The philosophical issues that relate to research on animal cognition can be categorized into three groups: questions about the assumptions on which the research is based; questions that arise about the methods used in the research programs; and questions that arise from within the specific research programs.
While the study of animal cognition is largely an empirical endeavor, the practice of science in this area relies on theoretical arguments and assumptions — for example, on the nature of mind, communication, and rationality. If nonhuman animals don’t have beliefs, and if all cognitive systems have beliefs, then animals wouldn’t be the proper subjects of cognitive studies. If animals aren’t agents because their behavior isn’t caused by propositional attitudes, and if all cognitive systems are agents, we get the same conclusion. While there are arguments against animal minds, the cognitive scientists studying animals largely accept that animals are minded, cognitive systems. Animal consciousness, however, it is a topic that some scientists are less willing to engage with.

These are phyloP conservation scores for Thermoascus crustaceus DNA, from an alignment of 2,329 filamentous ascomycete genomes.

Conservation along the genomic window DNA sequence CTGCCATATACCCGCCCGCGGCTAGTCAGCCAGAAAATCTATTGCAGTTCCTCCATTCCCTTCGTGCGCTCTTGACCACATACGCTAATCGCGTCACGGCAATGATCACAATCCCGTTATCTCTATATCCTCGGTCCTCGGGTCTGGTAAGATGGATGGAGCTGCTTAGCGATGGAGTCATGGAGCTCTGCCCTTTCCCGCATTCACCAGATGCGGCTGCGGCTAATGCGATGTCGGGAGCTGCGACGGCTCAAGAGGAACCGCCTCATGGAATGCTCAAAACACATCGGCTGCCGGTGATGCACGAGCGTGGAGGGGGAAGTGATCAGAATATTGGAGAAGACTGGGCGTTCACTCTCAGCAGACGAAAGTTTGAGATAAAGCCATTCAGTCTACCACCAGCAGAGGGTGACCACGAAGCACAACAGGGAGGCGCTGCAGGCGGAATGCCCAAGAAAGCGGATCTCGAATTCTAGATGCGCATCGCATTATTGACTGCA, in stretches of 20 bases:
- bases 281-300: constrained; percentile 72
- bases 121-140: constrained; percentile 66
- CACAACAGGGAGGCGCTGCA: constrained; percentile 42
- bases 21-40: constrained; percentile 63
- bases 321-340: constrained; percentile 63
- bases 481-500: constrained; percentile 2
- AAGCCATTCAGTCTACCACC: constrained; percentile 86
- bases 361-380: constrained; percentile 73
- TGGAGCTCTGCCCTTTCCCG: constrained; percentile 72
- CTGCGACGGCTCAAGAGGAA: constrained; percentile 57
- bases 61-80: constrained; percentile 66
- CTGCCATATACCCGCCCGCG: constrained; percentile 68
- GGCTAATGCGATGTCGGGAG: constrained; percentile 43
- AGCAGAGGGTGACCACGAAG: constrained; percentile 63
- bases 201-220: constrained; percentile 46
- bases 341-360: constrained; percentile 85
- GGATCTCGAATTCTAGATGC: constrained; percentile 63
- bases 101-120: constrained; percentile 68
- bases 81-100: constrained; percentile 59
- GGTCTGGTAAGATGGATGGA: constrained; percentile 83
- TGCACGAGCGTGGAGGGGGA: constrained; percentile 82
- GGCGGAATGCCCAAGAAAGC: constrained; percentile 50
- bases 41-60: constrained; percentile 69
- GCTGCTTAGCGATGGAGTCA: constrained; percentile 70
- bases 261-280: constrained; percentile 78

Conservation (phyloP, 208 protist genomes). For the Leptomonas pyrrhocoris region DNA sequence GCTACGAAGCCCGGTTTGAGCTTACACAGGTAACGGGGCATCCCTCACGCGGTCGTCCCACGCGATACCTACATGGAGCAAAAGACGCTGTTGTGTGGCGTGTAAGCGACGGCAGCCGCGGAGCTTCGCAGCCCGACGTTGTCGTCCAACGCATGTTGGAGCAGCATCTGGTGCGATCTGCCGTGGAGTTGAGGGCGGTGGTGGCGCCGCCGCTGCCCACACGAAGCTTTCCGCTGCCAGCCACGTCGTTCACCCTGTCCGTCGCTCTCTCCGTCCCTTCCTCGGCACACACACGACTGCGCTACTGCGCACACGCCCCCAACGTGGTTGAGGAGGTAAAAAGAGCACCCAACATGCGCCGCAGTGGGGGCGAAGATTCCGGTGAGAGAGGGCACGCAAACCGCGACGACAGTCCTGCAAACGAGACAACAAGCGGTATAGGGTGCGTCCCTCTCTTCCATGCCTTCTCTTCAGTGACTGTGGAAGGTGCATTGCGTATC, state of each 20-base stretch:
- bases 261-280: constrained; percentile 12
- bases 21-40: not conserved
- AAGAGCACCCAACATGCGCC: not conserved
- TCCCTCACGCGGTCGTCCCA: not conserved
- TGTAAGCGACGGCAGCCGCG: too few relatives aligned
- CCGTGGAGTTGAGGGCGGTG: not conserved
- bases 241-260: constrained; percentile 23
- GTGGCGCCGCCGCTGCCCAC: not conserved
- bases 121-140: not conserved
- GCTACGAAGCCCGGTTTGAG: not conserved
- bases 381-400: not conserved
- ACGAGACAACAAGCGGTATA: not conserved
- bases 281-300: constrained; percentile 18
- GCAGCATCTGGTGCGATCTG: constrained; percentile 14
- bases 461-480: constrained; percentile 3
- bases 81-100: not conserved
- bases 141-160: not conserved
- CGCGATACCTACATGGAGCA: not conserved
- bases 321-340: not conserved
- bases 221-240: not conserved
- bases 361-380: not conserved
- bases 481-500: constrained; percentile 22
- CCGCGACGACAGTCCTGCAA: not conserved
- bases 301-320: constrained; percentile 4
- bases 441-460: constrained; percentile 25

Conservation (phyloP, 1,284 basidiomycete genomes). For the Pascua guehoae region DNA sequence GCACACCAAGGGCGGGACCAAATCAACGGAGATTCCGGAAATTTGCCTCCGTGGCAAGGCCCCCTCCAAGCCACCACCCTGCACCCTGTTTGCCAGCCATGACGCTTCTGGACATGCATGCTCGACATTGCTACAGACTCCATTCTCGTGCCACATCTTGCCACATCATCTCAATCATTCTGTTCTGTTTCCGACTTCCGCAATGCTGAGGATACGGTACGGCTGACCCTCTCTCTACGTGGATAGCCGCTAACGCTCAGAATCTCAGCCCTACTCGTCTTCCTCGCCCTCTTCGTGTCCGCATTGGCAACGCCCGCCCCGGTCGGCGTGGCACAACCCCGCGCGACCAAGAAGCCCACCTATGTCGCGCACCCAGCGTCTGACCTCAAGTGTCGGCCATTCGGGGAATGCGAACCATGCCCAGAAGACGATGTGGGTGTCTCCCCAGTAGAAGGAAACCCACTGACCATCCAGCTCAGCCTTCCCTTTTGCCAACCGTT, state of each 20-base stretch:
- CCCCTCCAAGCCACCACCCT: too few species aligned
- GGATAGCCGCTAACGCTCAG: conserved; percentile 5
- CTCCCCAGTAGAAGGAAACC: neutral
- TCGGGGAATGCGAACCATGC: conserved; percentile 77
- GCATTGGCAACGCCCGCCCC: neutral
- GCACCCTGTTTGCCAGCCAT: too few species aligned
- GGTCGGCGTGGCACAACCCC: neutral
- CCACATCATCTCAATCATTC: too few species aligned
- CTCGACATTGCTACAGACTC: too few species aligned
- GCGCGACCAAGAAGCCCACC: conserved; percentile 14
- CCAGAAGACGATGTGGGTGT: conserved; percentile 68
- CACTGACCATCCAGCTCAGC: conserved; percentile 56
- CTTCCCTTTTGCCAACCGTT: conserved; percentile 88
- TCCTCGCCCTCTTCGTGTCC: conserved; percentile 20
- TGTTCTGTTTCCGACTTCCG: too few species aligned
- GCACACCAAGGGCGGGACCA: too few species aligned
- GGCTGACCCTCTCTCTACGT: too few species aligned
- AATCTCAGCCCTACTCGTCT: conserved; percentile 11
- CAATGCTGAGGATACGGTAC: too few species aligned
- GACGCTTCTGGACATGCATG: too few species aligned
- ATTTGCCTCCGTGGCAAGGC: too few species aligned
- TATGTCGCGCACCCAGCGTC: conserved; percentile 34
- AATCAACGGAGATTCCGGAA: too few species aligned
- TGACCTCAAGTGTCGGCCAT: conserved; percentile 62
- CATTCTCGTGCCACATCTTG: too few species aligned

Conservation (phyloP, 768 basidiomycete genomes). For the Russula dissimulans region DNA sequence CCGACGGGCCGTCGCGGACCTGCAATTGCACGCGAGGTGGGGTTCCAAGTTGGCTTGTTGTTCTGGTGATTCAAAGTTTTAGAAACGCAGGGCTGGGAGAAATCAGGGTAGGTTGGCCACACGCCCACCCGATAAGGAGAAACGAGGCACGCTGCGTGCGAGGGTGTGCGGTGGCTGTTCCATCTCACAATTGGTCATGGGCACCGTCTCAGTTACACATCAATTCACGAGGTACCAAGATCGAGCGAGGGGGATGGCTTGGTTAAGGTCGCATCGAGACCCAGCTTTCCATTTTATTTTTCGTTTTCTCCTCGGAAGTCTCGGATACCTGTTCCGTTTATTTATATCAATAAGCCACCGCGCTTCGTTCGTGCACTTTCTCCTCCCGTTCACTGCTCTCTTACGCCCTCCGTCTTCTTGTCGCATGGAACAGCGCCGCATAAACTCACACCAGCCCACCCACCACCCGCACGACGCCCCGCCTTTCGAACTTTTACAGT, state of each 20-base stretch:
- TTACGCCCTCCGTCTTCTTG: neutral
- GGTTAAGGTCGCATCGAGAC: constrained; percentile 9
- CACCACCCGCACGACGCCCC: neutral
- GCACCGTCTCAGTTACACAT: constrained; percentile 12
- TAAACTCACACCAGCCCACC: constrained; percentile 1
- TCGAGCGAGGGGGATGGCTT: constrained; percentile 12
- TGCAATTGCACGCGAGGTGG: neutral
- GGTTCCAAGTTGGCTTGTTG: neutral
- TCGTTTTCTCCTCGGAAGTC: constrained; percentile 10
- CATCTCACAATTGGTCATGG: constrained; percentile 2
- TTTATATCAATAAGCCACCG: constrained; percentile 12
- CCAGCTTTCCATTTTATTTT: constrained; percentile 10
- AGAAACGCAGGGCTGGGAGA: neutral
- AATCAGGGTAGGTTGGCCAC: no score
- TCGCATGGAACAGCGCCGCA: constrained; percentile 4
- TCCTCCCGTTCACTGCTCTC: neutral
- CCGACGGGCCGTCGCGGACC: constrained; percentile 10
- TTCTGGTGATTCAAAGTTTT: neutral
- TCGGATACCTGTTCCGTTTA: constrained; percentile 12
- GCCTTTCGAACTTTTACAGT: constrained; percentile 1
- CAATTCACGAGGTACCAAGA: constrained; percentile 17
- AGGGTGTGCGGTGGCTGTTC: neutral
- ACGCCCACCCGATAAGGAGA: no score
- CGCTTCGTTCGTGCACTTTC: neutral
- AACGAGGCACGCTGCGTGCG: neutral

Many of the research programs investigating particular cognitive capacities in different species raise philosophical questions and have implications for philosophical theories, insofar as they impose additional empirical constraints for naturalistically minded philosophers. Traditional research paradigms in animal cognition are similar to those in human cognition, and include an examination of perception, learning, categorization, memory, spatial cognition, numerosity, communication, language, social cognition, theory of mind, causal reasoning, and metacognition.